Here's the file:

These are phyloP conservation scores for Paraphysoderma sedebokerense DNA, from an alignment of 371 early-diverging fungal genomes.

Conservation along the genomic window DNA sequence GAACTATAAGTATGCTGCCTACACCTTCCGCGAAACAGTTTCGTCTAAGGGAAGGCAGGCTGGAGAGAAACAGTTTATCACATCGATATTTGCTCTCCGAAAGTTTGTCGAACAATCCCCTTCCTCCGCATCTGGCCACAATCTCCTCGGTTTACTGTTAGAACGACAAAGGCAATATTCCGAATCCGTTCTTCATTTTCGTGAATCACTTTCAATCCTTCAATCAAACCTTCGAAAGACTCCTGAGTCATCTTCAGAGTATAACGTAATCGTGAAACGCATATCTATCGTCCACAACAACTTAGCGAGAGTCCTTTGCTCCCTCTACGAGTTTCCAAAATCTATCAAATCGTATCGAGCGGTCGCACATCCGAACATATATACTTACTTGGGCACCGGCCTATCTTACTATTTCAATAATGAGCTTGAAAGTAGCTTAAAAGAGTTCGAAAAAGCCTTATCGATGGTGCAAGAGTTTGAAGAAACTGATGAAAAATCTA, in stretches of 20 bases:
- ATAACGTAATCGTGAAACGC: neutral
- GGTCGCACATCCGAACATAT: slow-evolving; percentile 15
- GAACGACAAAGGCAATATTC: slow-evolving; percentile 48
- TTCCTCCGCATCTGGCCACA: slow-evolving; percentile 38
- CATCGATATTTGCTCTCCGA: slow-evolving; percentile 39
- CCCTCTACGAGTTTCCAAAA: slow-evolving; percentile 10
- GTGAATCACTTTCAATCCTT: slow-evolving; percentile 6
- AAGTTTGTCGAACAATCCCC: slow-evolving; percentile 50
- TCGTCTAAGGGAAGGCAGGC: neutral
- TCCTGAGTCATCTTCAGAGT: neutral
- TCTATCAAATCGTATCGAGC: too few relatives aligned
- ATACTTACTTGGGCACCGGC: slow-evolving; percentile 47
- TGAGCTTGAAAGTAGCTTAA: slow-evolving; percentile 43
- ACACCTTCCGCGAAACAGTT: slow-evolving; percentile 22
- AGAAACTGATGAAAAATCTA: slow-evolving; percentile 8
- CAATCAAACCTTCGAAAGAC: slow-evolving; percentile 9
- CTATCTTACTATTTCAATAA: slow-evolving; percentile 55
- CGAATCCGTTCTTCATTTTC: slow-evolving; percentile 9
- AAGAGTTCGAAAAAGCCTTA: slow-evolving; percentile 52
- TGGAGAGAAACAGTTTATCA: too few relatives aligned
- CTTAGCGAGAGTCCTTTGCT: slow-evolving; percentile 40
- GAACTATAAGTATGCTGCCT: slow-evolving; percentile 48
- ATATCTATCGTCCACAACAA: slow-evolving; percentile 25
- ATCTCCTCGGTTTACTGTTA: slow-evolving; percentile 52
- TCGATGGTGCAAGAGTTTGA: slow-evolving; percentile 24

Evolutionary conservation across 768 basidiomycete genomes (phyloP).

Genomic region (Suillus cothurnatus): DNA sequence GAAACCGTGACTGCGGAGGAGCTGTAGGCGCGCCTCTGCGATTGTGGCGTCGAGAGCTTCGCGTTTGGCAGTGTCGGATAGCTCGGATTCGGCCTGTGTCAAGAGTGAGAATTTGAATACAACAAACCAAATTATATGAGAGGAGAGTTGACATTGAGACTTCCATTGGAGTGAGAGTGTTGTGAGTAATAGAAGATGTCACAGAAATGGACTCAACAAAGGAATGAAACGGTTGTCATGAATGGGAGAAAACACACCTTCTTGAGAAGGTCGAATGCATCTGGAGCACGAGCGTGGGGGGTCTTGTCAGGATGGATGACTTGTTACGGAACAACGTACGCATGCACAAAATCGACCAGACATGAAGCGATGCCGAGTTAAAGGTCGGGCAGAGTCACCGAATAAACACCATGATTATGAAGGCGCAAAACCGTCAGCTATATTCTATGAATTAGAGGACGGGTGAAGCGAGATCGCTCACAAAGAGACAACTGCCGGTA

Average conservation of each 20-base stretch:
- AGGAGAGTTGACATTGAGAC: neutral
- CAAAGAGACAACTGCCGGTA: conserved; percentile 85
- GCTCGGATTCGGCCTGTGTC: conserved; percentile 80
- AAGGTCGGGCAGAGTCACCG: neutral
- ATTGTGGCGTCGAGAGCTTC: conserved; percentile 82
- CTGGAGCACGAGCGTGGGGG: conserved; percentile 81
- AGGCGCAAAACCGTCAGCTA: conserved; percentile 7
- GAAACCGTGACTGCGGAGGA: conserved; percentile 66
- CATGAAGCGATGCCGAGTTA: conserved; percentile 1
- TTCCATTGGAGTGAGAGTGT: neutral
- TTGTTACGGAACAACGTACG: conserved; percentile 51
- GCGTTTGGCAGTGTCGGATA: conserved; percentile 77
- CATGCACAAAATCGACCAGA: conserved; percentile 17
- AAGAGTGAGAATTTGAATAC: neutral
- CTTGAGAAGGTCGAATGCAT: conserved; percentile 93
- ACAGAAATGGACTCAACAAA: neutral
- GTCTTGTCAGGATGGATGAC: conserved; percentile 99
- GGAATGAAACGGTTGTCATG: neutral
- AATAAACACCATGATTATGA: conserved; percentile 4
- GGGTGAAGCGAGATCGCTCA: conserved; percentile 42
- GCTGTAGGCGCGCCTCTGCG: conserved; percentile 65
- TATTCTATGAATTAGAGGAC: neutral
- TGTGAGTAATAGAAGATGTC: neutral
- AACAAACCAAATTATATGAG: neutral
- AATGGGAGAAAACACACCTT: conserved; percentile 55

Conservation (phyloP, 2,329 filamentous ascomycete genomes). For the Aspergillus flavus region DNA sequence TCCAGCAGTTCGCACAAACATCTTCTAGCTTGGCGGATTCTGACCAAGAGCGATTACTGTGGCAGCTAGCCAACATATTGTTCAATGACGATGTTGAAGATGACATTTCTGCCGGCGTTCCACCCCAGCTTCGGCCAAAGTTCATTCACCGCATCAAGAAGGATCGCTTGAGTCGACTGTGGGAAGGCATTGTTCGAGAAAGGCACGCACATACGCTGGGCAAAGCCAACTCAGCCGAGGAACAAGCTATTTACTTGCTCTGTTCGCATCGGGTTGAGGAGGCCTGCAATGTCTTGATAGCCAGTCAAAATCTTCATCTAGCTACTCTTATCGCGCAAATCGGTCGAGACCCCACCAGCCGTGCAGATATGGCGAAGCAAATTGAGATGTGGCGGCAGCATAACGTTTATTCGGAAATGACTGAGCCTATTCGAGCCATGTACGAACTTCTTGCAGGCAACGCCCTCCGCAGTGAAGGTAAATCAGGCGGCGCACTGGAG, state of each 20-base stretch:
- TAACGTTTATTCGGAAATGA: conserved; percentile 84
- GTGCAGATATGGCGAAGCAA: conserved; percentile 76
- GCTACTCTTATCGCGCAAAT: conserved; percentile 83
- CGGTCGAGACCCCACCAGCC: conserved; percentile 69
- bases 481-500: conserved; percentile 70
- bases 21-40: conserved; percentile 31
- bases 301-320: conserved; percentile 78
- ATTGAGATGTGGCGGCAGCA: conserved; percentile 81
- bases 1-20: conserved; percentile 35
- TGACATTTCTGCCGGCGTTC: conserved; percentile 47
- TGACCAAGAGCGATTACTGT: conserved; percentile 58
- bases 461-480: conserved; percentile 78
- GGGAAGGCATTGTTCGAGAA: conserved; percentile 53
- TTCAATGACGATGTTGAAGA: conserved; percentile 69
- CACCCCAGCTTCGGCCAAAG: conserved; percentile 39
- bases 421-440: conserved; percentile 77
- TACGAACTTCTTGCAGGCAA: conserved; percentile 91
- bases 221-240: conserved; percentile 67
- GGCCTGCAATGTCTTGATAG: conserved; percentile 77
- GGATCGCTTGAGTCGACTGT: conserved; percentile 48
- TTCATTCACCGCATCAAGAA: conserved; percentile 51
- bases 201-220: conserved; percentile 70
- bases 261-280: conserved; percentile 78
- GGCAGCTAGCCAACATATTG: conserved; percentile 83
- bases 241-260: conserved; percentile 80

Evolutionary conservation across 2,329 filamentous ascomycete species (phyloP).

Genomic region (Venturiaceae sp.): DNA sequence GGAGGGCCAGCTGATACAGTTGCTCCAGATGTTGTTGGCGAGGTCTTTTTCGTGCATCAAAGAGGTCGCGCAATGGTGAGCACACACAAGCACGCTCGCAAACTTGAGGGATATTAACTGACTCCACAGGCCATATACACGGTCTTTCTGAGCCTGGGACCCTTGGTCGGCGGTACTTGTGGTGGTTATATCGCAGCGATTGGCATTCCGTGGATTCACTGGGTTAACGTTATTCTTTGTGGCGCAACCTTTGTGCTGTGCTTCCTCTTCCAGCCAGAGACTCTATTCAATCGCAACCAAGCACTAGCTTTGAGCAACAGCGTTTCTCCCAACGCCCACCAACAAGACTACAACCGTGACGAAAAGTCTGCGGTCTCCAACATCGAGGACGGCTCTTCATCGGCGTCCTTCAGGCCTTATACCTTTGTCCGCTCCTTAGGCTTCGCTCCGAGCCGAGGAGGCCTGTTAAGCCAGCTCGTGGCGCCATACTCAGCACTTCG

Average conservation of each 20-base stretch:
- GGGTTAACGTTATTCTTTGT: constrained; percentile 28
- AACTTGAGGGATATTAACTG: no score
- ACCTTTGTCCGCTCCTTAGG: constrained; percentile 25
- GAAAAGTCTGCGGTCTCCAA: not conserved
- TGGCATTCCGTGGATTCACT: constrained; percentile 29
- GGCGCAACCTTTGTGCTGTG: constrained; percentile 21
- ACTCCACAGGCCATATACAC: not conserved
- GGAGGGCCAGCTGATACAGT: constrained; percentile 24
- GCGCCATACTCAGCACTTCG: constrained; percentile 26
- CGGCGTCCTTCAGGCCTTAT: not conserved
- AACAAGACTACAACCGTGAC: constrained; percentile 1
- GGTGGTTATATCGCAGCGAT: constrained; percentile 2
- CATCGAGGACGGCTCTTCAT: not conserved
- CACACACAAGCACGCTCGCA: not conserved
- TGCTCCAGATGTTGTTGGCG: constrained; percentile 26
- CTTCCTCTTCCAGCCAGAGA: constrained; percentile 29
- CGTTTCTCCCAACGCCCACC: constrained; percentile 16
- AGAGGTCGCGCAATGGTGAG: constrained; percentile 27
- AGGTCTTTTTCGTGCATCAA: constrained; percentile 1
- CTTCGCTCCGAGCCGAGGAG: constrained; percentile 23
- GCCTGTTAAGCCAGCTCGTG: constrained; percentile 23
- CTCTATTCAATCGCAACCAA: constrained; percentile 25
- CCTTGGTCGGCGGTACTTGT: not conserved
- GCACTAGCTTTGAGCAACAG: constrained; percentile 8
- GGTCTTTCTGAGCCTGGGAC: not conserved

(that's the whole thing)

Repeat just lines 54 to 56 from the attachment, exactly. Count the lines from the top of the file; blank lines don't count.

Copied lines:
- AACAAACCAAATTATATGAG: neutral
- AATGGGAGAAAACACACCTT: conserved; percentile 55

Conservation (phyloP, 2,329 filamentous ascomycete genomes). For the Aspergillus flavus region DNA sequence TCCAGCAGTTCGCACAAACATCTTCTAGCTTGGCGGATTCTGACCAAGAGCGATTACTGTGGCAGCTAGCCAACATATTGTTCAATGACGATGTTGAAGATGACATTTCTGCCGGCGTTCCACCCCAGCTTCGGCCAAAGTTCATTCACCGCATCAAGAAGGATCGCTTGAGTCGACTGTGGGAAGGCATTGTTCGAGAAAGGCACGCACATACGCTGGGCAAAGCCAACTCAGCCGAGGAACAAGCTATTTACTTGCTCTGTTCGCATCGGGTTGAGGAGGCCTGCAATGTCTTGATAGCCAGTCAAAATCTTCATCTAGCTACTCTTATCGCGCAAATCGGTCGAGACCCCACCAGCCGTGCAGATATGGCGAAGCAAATTGAGATGTGGCGGCAGCATAACGTTTATTCGGAAATGACTGAGCCTATTCGAGCCATGTACGAACTTCTTGCAGGCAACGCCCTCCGCAGTGAAGGTAAATCAGGCGGCGCACTGGAG, state of each 20-base stretch: